So many months of training are now completed. The early mornings, training in all weathers, running longer training distances than I’ve ever covered for an event before. It is all completed now and the next time I run will be at the Serpent Trail 50k. I’ve run over 600 miles in my training this year in preparation – I’ve never run that far in a calendar year before, let alone 6 months!
The start of the week presented me with a major challenge. I managed to stub three of the toes on my left foot quite heavily early on Monday morning and feared that I may have broken one of my toes, they were bruised and there was some swelling as well. For months, I’d been careful in my preparation and recovery to avoid injury, and one slight accident less than a week before the event could easily have thrown everything away.
Had this been any other event I would have skipped my last couple of training runs, but this is different.
Monday morning I headed out for a 6-mile run to see what the impact was. Thankfully it wasn’t as bad as I thought and although it felt painful at times it was manageable – that was a relief. Tuesday I went out for another 6-mile run. The foot still felt painful, but it was manageable. Thursday was the last run before the event and I did 8 miles at what was supposed to be an easy pace, but I was feeling good so picked it up a little and the foot felt much better – a couple of twinges but more of a slight ache than anything painful. So apart from the damage to my left foot the training has gone well. I’m feeling strong, I’m feeling both mentally and physically prepared, and most importantly I feel ready.
I know that whatever challenges the event throws at me, I will be able to overcome them. I’ve made sure that some of my longer training runs have been over tougher terrain than the event. I’ve done my research into many aspects of ultra-running; nutrition, mental preparation, kit, and recovery.
Years ago when I spoke to people that competed in ultra-running events, I admired them but thought it wasn’t for me. I had a change of mindset a couple of years ago (about the time when I first started this blog) and decided to enter an event. I didn’t make it to the start line for multiple reasons – the main one being at the time my head and heart wasn’t fully committed to it. It has bugged me since, and now I have an opportunity to put those bugs and that disappointment in myself well and truly behind me.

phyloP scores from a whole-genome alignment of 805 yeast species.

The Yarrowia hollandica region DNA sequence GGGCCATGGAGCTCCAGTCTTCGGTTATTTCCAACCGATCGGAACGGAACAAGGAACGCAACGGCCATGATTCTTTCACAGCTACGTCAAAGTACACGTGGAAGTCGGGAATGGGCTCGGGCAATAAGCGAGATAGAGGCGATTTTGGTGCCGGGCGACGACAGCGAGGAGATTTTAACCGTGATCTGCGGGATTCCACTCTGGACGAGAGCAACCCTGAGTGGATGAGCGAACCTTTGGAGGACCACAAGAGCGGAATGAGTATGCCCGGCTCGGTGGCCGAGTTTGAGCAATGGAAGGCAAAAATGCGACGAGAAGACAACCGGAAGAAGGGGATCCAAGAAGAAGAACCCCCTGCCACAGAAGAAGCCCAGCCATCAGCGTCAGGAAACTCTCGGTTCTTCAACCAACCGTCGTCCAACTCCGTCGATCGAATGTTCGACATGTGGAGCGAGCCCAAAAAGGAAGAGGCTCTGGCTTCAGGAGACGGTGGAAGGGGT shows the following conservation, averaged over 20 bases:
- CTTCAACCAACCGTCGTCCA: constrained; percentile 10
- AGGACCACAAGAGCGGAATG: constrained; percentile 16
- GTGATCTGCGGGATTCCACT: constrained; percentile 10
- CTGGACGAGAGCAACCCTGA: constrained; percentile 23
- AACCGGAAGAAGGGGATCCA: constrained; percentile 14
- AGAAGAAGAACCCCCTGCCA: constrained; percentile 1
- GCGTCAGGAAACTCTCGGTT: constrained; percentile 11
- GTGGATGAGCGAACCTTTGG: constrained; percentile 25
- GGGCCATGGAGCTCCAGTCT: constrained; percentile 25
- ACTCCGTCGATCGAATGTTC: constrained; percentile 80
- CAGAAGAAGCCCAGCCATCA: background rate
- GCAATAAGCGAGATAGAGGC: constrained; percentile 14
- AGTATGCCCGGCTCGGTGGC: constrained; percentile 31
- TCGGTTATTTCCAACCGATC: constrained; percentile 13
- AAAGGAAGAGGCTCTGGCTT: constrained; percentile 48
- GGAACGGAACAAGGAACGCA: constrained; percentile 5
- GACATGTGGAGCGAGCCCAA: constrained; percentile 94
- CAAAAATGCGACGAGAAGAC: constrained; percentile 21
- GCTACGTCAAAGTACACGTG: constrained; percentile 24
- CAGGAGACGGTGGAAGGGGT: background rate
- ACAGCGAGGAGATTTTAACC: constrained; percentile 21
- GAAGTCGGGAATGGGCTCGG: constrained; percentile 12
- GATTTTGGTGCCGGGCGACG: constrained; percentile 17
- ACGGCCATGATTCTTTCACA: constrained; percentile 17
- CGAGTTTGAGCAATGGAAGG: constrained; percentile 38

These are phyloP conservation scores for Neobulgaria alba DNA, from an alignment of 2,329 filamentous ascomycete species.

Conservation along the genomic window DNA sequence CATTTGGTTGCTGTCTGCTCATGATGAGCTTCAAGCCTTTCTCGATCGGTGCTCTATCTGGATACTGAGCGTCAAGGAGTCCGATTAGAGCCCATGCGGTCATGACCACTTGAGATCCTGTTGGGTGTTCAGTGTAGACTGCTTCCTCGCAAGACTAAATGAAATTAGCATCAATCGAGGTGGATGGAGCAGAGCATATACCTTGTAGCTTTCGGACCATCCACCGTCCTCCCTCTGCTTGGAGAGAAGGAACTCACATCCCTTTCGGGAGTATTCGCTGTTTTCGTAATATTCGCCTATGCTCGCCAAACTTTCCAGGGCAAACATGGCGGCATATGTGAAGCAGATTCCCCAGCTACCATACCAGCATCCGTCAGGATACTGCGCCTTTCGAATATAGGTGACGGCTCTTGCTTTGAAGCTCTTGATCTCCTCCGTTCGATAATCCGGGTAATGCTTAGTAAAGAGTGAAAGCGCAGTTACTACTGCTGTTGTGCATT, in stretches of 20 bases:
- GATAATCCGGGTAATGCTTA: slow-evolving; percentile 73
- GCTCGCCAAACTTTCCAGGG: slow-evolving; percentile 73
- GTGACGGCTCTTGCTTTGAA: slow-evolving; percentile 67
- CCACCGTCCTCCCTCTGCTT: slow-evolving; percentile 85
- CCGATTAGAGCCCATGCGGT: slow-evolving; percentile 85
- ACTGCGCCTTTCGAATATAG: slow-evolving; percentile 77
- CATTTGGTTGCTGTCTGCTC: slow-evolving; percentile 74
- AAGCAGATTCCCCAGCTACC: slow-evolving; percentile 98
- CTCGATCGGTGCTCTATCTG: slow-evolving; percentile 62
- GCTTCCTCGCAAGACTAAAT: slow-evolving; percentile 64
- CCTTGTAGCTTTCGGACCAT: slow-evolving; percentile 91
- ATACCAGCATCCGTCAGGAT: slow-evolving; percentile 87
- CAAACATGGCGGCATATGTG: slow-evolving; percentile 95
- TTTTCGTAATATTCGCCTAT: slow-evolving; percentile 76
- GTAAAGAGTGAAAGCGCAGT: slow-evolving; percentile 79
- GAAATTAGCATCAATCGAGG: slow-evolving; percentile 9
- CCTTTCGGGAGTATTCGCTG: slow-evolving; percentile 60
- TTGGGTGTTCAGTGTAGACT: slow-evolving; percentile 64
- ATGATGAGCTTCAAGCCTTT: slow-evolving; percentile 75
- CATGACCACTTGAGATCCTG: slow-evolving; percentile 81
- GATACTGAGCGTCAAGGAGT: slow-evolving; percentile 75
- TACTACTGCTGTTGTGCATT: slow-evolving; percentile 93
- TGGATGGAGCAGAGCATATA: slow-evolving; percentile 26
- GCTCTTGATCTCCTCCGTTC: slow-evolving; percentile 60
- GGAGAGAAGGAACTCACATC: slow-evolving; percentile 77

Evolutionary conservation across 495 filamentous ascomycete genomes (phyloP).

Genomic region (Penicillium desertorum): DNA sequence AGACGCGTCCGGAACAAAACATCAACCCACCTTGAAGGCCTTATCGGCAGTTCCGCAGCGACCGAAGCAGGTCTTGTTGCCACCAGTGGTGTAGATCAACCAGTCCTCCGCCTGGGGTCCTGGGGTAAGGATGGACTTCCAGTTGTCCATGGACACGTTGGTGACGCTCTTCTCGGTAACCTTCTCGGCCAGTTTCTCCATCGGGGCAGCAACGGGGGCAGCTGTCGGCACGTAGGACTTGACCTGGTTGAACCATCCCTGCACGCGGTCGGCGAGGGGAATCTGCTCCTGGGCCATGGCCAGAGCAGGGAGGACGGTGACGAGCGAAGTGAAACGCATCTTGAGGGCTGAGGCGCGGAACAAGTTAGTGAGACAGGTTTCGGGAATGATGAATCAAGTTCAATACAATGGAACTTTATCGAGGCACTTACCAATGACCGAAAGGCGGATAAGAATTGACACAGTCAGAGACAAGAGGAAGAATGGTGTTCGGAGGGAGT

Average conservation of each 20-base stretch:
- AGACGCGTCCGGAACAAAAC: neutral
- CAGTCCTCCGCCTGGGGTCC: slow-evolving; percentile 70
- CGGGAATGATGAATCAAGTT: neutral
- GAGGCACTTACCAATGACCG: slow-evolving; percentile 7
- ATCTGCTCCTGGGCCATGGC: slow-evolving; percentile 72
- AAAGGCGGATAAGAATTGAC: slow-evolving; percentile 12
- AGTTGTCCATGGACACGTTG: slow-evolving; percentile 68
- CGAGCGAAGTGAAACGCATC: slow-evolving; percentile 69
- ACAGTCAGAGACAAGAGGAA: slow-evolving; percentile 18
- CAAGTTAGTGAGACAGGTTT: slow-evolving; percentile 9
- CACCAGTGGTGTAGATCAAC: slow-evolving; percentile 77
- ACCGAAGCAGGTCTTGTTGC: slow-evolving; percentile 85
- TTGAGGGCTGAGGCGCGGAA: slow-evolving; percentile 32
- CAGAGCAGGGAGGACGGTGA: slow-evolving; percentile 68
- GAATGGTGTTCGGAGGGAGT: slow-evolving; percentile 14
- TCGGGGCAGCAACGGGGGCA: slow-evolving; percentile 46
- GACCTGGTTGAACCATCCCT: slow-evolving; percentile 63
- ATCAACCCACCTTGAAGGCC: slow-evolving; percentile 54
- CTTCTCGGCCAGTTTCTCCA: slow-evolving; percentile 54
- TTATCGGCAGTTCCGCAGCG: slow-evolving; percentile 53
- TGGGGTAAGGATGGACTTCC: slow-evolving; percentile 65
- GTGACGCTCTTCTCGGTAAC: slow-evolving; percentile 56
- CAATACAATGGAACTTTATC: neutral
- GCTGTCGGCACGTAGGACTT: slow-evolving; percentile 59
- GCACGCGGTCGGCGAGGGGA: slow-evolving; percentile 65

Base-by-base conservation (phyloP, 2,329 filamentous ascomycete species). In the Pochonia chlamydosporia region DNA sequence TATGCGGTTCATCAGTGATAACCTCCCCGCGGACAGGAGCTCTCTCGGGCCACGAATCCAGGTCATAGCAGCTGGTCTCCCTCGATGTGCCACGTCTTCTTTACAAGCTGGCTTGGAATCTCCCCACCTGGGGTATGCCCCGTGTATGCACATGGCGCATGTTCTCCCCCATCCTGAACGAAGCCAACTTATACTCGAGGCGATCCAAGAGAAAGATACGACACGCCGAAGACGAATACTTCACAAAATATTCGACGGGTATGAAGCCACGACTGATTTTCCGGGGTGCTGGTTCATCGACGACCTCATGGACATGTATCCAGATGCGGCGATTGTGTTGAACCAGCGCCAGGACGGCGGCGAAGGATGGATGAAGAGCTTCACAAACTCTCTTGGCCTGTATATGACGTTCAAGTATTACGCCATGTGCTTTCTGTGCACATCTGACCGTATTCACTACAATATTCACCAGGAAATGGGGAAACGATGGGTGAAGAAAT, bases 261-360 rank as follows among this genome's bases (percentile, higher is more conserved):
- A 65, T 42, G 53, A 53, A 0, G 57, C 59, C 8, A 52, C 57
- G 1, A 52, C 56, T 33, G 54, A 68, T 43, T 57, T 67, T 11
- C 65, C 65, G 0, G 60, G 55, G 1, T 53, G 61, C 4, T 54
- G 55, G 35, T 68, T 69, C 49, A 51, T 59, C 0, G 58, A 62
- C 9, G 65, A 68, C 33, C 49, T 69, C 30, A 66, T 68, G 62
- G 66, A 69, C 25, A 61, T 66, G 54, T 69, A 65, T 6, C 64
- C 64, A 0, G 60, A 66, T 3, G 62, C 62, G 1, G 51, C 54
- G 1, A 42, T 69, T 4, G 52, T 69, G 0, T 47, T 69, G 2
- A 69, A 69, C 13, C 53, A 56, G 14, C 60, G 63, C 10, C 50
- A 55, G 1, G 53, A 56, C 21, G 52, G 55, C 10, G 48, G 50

I’ve found over the last 6 months when I have been fully committed to training for this event that my mindset has changed dramatically. When I started this blog a few years ago I wasn’t in a happy place, I didn’t like myself, I was frustrated with myself, and I had no goals that I was aiming for. Now I’m determined, stronger, and know if I push myself further than I think I can go I can achieve so much more. It feels good. Getting to the start line has been a major positive, crossing that finish line will be cathartic, but won’t be the finish. It will be a new beginning.
I know that these events are tough both physically and mentally and require huge efforts of endurance – that is why I am drawn to them. I think getting across the finish line and resting on my laurels and saying I’ve ticked that box, I’m done with it would be a huge waste. I know that I’m going to be tired and aching at the finish line and the following days and those inevitable words – ‘never again’ – may be muttered but the tiredness and aching muscles will pass and the thrill of completing the event will override this and thoughts of what next, could I do it again but a bit quicker, could I go further, could I do a tougher course?
And it starts again, those months of training, those early mornings, the planning, the physical and mental preparation and getting to that point where I can say I’m ready for this. That is a massive change from when I first started this blog, and with time and belief anything is possible if you want it enough.
Richard Guy, 47 years of age, born and grew up in London and have lived in Portsmouth since 2017.